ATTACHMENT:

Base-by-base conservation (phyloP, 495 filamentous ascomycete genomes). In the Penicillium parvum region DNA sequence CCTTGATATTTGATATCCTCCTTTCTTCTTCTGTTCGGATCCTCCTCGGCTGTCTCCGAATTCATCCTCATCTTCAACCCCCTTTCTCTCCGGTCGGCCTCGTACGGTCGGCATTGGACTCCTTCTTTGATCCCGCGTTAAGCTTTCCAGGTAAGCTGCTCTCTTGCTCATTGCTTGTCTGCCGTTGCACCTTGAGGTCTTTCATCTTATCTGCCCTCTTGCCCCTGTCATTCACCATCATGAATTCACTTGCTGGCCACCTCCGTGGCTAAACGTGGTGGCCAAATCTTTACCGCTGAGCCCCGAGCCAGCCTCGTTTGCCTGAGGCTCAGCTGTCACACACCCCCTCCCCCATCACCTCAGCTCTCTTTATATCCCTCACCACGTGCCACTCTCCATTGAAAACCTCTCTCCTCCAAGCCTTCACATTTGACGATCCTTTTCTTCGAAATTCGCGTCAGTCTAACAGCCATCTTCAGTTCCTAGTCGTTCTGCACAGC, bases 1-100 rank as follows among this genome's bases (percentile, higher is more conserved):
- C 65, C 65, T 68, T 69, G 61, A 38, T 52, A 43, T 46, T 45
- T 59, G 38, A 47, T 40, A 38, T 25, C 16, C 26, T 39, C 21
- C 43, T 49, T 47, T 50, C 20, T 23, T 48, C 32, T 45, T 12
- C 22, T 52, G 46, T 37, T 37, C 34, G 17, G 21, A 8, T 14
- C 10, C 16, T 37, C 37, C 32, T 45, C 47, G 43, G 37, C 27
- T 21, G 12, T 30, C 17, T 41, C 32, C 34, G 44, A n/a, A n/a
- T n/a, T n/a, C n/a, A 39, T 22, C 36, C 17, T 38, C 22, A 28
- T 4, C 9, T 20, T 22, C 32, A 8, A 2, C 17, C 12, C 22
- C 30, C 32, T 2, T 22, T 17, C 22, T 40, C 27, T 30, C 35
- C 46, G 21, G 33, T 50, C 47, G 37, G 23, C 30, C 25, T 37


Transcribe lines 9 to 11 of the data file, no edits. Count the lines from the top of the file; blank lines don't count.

- T 4, C 9, T 20, T 22, C 32, A 8, A 2, C 17, C 12, C 22
- C 30, C 32, T 2, T 22, T 17, C 22, T 40, C 27, T 30, C 35
- C 46, G 21, G 33, T 50, C 47, G 37, G 23, C 30, C 25, T 37